Crusaders wing George Bridge scores against the Stormers on Saturday. Photo: John Davidson/
CAPE TOWN - Things went horribly wrong for the Stormers in their 57-24 thrashing by the Crusaders in Christchurch on Saturday.

The Stormers’ defence during the tour-opening beating has been the big talking point since the match.

It was certainly a big part of their subpar performance, probably the biggest part, but there were other aspects that the Stormers will need to sort out if they want to avoid making what has been described as a “tour from hell” really hellish. And one of those aspects is how they look after the ball.

The Stormers were only in command for a little over 10 minutes, and during that period they couldn’t turn their possession into (five) points. And that says a lot about the Crusaders’ line speed and aggressive defence, but it also says enough about the Stormers and what they did (or didn’t do) when they had possession in Christchurch.

The visitors lost possession too easily after restarts, and in the second half, when the Stormers actually enjoyed some possession, they had only themselves to blame for their inability to score, as their decision-making and their handling errors cost them dearly.

All that pressure seemed to have not only affected the Stormers’ decision-making, but also their execution, and their awful tally of handling errors confirmed that.

And there were two times where the Kiwis punished the South Africans for their clumsiness - when Pete Samu caught a misdirected, almost-into-touch pass by Dan Kriel, and when Manasa Mataela caught a high pass by Oli Kebble to Pieter-Steph du Toit to run in the Crusaders’ eighth try.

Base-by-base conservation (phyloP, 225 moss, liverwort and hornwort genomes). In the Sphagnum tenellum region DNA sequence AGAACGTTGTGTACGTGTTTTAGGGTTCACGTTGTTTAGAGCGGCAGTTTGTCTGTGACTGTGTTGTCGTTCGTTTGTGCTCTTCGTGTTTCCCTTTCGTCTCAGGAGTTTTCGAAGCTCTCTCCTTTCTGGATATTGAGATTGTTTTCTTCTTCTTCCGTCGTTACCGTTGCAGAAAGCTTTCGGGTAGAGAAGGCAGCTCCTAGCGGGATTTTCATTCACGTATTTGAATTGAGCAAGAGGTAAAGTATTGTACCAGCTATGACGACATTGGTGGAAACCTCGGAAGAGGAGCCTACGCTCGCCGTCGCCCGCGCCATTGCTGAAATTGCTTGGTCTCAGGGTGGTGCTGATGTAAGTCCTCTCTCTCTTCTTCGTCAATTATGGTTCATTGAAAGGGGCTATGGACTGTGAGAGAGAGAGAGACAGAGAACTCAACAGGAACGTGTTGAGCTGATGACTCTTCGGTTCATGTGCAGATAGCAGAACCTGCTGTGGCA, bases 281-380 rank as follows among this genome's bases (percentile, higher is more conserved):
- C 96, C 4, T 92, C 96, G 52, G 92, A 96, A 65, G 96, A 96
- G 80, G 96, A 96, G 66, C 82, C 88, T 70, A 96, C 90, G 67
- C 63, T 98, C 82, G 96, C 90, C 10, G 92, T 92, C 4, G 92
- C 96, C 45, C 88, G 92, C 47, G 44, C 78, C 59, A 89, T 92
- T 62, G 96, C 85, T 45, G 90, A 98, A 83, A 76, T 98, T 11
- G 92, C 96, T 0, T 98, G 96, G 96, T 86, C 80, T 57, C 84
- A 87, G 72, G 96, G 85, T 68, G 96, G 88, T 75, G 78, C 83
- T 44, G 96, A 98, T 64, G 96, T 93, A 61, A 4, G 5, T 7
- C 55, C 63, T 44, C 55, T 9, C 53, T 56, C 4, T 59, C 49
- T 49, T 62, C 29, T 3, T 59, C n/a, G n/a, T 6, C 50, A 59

If there is one thing Robbie Fleck should take from that nightmare defeat, it’s a lesson from the Kiwis on how to show real appreciation for the ball.

When it was on, the Crusaders played, and when it wasn’t, they showed patience and chose the best plan to deal with the situation - whether it was to go for the exit kick or to take the ball phase through phase.

Then there was the Stormers’ obvious flaw; their defence. They were their own worst enemy when it came to defence, and some of them slipped off tackles like they didn’t want to make them in the first place, while too many players came out their defensive line, leaving dangerous gaps.

A perfect example of that was when Cheslin Kolbe moved inside (twice), which allowed the inside man in red and black to simply drift a pass out wide to George Bridge for his third and Kieran Read for his second.

And apart from what the Stormers did wrong, there were just so many things that the Crusaders got right. After all, if a team puts 50 points on the opposition, especially if the opposition aren’t too bad, they played well.

The Star